A new set of calorie limits will soon govern all food served in restaurants, pubs, cafes and all other eateries, along with supermarket ready-meals, as British health officials set about combatting the increasing rates of obesity in the UK and its heavy strain on the NHS.
In 2019, Public Health England will publish its final guidelines on this topic, with proposed calorie limits being implemented in various food categories. For example, calorie limits such as 544 for all convenience meals, 952 for all restaurant or pub mains, 550 for sandwiches, 550 for salad mains, 1040 for pizza, 302 for chips and 134 for an onion bhaji, may come into force.
This drastic policy serves as part of Public Health England’s drive to cut calories within food products by 20% by 2024, as it seeks to tackle the nation’s shocking obesity trends. Pupils who are overweight now encompass a quarter of all children in reception classes and one-in-three of those aged between 10 and 11 years.
The new calorie proposals are already causing a stir, with Liz Truss, Chief Secretary to the Treasury, stating the legislation will be a significant worry for independent cafes and eateries to cope with, on top of all the other legislation with which they need to comply.
Some believe that these bureaucratic attempts to regulate calorie intake will be ineffectual and that the only way to encourage weight loss, is to ask individuals and concerned parents to take the initiative.
Talk of the possibility of changing or altering ingredients in recipes to be able to comply with the new proposed limits are already circulating around the hospitality sector. This could have ramifications for health and safety in food businesses, if staff suddenly have to start using new catering equipment, or start tinkering with recipes in such a way as to potentially introduce new allergens in lower-calorie versions of normal menu items.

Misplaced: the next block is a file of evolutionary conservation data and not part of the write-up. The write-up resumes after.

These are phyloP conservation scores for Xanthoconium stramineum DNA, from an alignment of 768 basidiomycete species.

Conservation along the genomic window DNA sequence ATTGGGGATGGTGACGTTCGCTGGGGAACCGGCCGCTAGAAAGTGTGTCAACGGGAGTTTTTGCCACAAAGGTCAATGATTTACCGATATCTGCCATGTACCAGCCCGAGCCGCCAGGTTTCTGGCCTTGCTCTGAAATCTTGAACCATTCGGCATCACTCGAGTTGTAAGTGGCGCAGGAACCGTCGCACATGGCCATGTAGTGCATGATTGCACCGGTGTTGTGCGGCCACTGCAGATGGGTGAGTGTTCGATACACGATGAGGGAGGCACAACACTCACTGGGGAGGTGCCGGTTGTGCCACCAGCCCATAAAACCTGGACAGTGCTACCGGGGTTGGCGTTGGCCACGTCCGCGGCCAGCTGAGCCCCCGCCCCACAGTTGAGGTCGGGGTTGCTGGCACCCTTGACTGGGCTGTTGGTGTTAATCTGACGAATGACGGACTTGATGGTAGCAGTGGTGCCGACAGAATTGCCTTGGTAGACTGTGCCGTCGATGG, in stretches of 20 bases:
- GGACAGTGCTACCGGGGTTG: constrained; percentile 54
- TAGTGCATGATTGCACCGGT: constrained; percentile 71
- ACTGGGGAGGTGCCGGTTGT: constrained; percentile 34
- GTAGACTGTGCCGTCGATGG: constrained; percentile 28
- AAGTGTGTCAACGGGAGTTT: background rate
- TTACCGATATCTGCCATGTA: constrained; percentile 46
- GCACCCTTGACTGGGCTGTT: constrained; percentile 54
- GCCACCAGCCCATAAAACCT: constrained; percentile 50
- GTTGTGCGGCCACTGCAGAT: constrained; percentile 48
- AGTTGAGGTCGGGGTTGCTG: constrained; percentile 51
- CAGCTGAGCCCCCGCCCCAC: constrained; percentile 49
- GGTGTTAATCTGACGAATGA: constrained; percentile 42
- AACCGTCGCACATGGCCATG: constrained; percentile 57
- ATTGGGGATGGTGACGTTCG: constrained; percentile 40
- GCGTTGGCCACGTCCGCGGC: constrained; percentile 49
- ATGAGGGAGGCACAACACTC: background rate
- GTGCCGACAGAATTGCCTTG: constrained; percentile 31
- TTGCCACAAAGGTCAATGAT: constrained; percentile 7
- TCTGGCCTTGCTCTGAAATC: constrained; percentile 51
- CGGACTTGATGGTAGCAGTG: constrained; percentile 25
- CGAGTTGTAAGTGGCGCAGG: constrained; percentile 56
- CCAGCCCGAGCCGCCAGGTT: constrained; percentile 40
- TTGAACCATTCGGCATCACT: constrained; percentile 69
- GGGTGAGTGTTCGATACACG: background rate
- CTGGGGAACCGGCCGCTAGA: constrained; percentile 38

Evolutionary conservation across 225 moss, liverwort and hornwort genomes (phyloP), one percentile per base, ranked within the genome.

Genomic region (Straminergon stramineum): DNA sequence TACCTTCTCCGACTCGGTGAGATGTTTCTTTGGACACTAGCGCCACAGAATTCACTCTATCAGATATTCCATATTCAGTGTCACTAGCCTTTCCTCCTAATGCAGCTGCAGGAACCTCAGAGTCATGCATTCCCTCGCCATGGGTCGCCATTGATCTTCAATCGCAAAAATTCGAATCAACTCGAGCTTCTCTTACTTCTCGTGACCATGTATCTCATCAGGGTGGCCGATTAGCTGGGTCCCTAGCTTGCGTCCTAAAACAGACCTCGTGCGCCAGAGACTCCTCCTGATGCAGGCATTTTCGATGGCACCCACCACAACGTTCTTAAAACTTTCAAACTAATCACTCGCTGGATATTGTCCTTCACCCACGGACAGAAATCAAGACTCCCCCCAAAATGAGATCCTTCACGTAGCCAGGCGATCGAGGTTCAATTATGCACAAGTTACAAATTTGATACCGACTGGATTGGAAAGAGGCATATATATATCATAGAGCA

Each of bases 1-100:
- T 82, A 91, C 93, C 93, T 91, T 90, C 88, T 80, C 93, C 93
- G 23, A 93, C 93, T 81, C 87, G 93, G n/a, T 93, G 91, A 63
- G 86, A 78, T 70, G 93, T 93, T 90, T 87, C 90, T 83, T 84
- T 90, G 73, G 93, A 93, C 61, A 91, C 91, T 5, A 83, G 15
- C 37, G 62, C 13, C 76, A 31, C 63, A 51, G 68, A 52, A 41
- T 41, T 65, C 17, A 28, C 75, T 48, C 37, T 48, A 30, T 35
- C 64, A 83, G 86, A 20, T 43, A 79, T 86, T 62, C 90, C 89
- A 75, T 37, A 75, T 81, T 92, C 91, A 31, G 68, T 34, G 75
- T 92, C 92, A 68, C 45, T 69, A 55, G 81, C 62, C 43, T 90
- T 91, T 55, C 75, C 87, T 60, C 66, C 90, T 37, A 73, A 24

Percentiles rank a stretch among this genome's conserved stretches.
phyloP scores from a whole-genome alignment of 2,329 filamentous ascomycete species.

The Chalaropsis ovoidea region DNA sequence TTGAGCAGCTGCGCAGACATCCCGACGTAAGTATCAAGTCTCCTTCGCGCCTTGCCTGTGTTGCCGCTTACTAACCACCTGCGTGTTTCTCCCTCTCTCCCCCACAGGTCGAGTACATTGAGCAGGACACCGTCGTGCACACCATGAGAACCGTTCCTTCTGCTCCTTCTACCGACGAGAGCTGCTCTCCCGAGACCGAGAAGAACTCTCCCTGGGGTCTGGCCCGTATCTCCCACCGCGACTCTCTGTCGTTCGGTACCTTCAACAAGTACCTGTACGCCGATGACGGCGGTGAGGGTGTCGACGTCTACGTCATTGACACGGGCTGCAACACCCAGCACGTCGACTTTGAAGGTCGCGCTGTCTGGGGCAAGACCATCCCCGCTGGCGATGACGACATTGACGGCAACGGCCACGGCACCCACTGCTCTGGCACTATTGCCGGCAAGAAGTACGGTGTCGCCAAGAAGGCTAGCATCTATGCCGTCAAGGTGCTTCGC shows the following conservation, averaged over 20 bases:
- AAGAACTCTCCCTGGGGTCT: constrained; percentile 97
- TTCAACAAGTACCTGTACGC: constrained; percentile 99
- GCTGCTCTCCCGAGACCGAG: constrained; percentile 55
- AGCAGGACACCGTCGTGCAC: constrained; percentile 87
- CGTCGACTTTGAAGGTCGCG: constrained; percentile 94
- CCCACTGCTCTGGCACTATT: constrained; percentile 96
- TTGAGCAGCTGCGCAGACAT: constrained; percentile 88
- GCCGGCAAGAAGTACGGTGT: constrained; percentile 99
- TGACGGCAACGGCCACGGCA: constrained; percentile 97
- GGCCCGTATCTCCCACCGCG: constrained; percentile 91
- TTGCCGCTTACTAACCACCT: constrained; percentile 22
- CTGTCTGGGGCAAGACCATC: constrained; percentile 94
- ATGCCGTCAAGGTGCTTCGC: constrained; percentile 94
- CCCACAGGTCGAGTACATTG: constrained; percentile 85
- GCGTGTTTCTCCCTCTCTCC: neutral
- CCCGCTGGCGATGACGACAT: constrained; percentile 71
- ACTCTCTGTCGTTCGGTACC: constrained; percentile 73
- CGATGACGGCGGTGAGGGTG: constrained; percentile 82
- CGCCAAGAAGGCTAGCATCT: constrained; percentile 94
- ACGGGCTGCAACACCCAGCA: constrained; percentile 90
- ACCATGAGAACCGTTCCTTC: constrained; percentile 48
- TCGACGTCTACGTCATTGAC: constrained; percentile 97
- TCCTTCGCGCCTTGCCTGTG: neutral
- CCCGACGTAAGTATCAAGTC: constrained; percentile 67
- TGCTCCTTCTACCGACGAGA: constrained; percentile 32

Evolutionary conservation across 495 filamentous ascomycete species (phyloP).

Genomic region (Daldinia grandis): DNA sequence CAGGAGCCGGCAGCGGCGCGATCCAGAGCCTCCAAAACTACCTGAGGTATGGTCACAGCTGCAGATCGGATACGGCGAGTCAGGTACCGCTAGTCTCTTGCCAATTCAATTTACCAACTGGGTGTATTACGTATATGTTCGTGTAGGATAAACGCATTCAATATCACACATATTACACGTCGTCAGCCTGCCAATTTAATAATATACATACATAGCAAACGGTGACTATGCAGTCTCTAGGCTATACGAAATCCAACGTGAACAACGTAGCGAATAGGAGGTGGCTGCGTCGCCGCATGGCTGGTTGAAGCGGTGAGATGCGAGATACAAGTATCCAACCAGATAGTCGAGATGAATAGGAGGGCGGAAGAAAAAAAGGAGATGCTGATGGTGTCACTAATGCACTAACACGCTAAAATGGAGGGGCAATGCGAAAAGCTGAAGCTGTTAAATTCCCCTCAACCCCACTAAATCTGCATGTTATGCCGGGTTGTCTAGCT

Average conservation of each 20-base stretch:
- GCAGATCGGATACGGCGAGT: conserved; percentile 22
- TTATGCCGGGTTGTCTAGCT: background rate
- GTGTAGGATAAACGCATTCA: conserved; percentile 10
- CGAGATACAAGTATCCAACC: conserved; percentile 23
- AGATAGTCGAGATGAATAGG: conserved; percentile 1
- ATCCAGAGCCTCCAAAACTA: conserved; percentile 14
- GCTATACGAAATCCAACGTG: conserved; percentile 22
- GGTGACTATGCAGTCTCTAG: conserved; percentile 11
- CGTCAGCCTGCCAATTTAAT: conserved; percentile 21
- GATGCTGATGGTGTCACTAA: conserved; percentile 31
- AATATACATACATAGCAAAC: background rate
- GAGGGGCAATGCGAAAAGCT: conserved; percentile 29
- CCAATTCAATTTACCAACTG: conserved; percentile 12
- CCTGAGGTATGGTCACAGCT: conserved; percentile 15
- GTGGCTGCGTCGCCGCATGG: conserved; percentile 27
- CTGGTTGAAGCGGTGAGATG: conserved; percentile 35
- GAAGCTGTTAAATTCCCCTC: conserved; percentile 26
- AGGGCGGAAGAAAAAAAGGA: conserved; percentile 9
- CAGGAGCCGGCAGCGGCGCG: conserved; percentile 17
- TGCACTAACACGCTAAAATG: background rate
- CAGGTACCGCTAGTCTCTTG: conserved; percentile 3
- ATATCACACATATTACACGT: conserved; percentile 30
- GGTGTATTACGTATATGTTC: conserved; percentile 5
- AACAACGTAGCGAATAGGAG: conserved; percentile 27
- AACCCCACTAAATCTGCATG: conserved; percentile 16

With the Sugar Tax already governing ingredients in soft drinks, there is a strong possibility that the new calorie caps will lead to menu revolution and huge changes in the sector that could lead to turmoil.
With new legislation comes new potential lawsuits. To avoid this, food businesses and manufacturers should now be looking to get everything in order, to ensure that calories have been calculated accurately and to introduce new cooking methods/equipment that will provide British diners with healthier food.
Kitchens may well need to be redesigned to accommodate equipment that can cater for the new requirements, with grills, combi-ovens and steamers being just some of the equipment capable of producing lower-calorie dishes, and fryers perhaps becoming less useful within the overall scheme of things. Any new kitchen set-up, will create a new work flow, which in turn can create new hazards, so health and safety procedures will need to be revised and robust risk assessments put in place.
As well as potentially having to call on the help of a health and safety expert, catering businesses may also have to review their insurance cover to see that it offers the right protection for any new equipment purchased. Checking liability limits and the amount of legal expenses cover offered with the insurance policy may also be a wise move, if there is any chance of litigation due to either ingredients or wrong calorie calculations.
It is vital that hospitality providers and ready-meal manufacturers, ensure the food they produce is safe, but also that the cost of new equipment purchased is added to the current sum insured, to cover potential losses from fire, flood, theft, or any other incidents.
If you need help with this, right now, or at the eleventh hour, if forced to act, please get in touch.